Entranced and at peace, we were a family. We had scars. We had been broken. Life was not perfect, but this was one of the good days. We were one.

Peace to you.

© LW Publishing 2010

Saturday, July 17, 2010


“Why is the world like this?” said the man in the grey flannel suit. “People are crazy,” he added, as he was wheeled into the emergency room. He had been shot. There was blood all over his nice, pressed suit, mostly where the bullet had gone in, near his heart, but not in his heart. There was that to be thankful for. But his suit had been torn open, tearing off the buttons, along with his shirt and t-shirt. His chest was bare except for blood and bandages.

The man who drove him to the hospital was pushing the gurney. He said, “Oh yeah. I know what you mean. I really do!”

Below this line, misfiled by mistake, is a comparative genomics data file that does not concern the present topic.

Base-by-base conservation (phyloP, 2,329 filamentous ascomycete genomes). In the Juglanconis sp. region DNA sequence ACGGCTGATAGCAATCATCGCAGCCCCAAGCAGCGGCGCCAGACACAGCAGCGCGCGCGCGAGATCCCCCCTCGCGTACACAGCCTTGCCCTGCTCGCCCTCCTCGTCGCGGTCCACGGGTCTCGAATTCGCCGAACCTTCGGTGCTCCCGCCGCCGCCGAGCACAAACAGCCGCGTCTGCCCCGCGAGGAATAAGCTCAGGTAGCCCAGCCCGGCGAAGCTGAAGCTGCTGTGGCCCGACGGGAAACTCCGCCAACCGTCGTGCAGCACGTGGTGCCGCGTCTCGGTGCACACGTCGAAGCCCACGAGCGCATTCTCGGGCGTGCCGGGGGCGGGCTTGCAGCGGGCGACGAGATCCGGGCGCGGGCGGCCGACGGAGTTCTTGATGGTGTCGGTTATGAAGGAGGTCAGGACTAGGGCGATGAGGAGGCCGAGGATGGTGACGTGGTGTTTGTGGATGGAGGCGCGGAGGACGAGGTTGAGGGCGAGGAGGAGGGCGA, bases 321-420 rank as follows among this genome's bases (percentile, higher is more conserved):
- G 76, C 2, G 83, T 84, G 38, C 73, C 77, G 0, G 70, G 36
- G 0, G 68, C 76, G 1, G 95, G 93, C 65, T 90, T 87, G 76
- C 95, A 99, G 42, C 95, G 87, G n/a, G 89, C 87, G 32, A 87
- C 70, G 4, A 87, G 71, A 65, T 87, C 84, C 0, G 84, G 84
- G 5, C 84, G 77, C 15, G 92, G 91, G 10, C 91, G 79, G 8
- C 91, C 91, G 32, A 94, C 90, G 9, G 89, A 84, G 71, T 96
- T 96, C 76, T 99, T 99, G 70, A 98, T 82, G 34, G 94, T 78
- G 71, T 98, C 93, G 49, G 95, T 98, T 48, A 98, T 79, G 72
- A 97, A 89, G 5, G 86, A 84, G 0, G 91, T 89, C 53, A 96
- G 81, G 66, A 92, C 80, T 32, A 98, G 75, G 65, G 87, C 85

Grey Flannel thought about it for a moment as they parked him and began processing him. The bleeding had been stopped on the way to the hospital and he had been given some pain killer. It put him in a contemplative mood. He finally responded, “We’re supposed to pretend it doesn’t matter. But it matters a lot, doesn’t it? Why people want things, what they do to get them, it does matter. Right?”

Gurney Man kept talking with Grey Flannel, trying to keep him calm. He said, “I heard a man once describe a Christian leader he knew as ‘ambitious.’ And he was right, I think. This guy, he was ambitious. Like a lot of people.”

Grey Flannel was with him on this. He knew what he was getting at. He said, “Yeah. I know a lot of guys in business who are that way. It’s how they survive. It’s how they get ahead and beat out the competition.”

Grey Flannel said, “Well. Ambition is really just wanting, isn’t it? It’s about wanting a lot of something. Which can be good or bad. Sometimes you can even get good from bad, you know?” He had to stop talking here to answer some questions for the doctor. They also asked Grey Flannel some things, then they started to move him again. Gurney Man stayed with him as they were wheeling him down the hall.